Credit is a record of a person’s debts and payment history. Credit bureaus compile individual reports of consumer debt through an array of sources, including credit card companies, banks, the IRS, department stores and gasoline companies, and any other entities granting loans. A credit report is a résumé of your financial performance, with information on your payment history for all the accounts you’ve held for the past seven to 10 years (seven years for accounts not paid as agreed and 10 years for accounts paid as agreed).

What is a Credit Score?

Credit scores are composites that indicate how likely you are to pay on a loan or credit card as agreed based upon your payment history, amount of debts, length of credit history, and types of credit in use. The credit grantor reviewing your loan application compiles your score based on information from your credit report and other data, including your income level.

Fair Isaac and Co. (FICO) developed the mathematical formula for establishing scores. Scores range from 300 (poor) to 850 (excellent), and the rule of thumb is the higher the score, the lower the risk to lenders.

In the past, consumers have not been allowed to view their credit score or be informed of the factors that determined their scores. However, C.A.R.-sponsored SB 1607, signed by California Gov. Gray Davis on Oct. 2, 2000, granted California home buyers access to their credit scores and pertinent information about what factors determined their scores. The legislation, which became effective July 1, 2001, also allows consumers to receive their credit scores when they request copies of their credit files for a nominal fee.

What Role Does Credit Play?

Lenders review credit reports to determine debts owed and if they are repaid according to the terms of the initial contract. If you have any outstanding debt, lenders will analyze your debt-to-income ratio and how that debt will factor into your ability to make your mortgage payments.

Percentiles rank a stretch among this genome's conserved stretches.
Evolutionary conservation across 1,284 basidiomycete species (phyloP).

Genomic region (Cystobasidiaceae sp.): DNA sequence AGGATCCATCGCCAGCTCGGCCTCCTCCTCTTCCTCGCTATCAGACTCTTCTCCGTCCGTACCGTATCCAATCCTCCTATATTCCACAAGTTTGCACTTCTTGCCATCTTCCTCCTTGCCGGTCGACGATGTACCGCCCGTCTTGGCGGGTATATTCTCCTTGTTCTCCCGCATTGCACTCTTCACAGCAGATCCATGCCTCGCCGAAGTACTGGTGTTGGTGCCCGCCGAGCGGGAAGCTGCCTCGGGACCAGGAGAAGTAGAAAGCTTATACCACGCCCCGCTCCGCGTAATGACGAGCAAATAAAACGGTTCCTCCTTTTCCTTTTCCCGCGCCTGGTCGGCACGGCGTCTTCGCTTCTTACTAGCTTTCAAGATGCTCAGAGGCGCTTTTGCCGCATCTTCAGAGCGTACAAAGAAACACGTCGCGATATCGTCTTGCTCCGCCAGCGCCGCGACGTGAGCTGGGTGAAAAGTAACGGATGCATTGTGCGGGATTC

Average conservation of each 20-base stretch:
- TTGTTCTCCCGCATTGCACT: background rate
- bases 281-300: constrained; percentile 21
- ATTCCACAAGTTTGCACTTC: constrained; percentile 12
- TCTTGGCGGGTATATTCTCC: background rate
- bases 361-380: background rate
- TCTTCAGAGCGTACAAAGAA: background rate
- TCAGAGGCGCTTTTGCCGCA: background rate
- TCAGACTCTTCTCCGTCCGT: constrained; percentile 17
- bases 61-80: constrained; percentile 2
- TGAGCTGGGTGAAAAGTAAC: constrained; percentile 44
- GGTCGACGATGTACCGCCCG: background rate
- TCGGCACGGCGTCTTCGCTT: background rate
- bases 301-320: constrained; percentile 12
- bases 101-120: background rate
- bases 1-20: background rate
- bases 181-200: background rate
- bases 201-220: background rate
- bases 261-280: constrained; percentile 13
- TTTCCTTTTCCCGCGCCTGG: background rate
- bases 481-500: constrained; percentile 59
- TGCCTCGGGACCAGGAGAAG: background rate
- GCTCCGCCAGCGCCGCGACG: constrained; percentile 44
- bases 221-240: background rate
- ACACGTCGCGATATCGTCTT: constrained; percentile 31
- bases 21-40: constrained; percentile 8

What Do I Do When I Get My Report?

Read through it carefully, paying extra attention to the section on your account payment history.

How Do I Establish Credit?

If you have never taken out a credit card or borrowed money from a financial institution, or if your accounts are young, you can establish credit history by having your rent payments to landlords and monthly payments to utility companies added to your credit report.

How Do I Reestablish Good Credit?

If your credit report contains negative information, such as frequent late payments, repossessions, collection activity, or bankruptcy, you may want to wait to apply until after you’ve improved your credit record. Rebuild your credit by showing strong payment history in the years following any problems. Most lenders prefer for three years to have passed since a foreclosure on a mortgage and at least two years since bankruptcy. Lenders are willing to forgive past black marks on a credit report if you establish a pattern of responsible debt repayment.

How Do I Correct a Mistake?

Follow the directions of the credit bureau issuing your report. The bureau will contact the source of the information in question and attempt to resolve the dispute. Also, if late payment information is accurate but you have a good explanation (e.g., you were laid off from work or became very ill), you are allowed to add that information to your report.